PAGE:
Much research on appropriateness of care and responsiveness has been based on self-reported measures2 3 or, if it is based on clinical indicators, has not focused on immigrant patients.6 We try to bridge this gap using the provision of neuraxial anaesthesia (NA) during labour as indicator. It displays considerable variance in care settings serving a clientele with a high proportion of immigrants7–11 and thus is particularly informative. NA, comprising epidural/peridural, spinal and combined epidural-spinal anaesthesia, is the appropriate anaesthesia for elective (primary) as well as secondary/urgent secondary caesarean sections (ESCS) because of equal12 or better maternal and neonatal outcomes.13 14 General (intubation) anaesthesia is indicated only in the subgroup of very urgent, so-called ‘crash’ emergency secondary caesarean sections.15
NA is also the most effective, low-risk method to provide labour pain relief.16 17 In Germany, it is considered state of the art that it should be available on request to all women delivering vaginally.18 NA is not usually a pre-requisite for safe vaginal delivery, however (only occasionally, it may be applied to avoid protracted labour, in the hope of preventing foetal distress19). Hence, providers should be responsive if a woman declines NA20 because she assigns meaning to labour pain, for example, for spiritual or religious reasons,20 21 as long as the neonate will not be compromised.
A small number of international studies provide evidence for ethnic inequalities in appropriateness and responsiveness of labour pain management, with the majority reporting a lower likelihood of immigrant women to receive pain relief during labour compared with non-immigrant women.7–11 Differences in the perception of pain and patient preferences, on the one hand, and language barriers, cultural differences and family and/or partner influence or a mistrust of the healthcare system, on the other hand, were reported as possible reasons.8 10 So far, no such data are available for Germany. We aimed to fill this gap by analysing provision of NA to women under labour in relation to their migration status. Several covariates possibly influence whether or not anaesthesia is given and, if so, which type is selected.7–11 19 20 They include the following:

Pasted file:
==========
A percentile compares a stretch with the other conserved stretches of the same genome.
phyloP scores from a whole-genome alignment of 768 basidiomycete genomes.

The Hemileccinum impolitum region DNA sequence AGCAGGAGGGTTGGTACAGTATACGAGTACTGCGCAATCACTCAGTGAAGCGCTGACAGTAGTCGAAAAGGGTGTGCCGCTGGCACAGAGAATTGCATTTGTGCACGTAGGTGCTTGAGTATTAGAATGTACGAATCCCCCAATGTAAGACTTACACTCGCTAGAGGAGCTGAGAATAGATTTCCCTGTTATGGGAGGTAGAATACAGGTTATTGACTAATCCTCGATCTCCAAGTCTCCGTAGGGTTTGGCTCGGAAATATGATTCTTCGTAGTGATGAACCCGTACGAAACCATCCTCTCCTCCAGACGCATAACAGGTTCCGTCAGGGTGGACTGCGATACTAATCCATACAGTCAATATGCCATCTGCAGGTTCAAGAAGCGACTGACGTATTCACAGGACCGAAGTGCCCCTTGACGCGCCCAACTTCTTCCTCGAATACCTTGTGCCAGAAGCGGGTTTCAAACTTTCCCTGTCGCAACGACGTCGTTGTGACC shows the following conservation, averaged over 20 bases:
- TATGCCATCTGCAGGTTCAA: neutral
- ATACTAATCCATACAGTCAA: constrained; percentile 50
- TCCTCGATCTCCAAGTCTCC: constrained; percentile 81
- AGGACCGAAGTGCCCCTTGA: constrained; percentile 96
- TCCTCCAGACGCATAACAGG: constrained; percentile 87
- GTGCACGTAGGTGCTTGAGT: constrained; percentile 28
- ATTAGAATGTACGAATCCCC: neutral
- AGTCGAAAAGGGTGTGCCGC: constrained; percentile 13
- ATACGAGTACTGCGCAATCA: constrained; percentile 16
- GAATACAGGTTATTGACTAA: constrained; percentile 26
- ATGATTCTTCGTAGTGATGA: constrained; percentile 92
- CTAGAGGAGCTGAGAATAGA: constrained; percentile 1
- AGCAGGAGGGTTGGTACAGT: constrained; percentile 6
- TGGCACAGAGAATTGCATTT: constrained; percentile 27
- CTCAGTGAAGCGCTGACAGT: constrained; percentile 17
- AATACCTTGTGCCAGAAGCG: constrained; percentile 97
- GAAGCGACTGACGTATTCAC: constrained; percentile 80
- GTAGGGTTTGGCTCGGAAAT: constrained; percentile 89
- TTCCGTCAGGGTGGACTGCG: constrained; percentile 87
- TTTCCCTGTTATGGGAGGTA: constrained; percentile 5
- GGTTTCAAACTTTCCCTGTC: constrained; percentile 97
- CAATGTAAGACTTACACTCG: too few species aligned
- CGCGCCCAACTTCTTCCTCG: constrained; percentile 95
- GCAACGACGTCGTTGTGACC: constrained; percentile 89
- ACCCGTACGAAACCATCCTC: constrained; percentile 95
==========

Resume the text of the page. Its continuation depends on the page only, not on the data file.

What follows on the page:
maternal age, maternal body mass index (BMI; influencing need for as well as technical feasibility of NA), parity, foetal presentation, birth weight, instrumental delivery;
German language skills and education (influencing knowledge and understanding of options available);
religiousness (proxy variable for ascribing meaning to labour pain, as several religions explicitly do, thus influencing preferences); and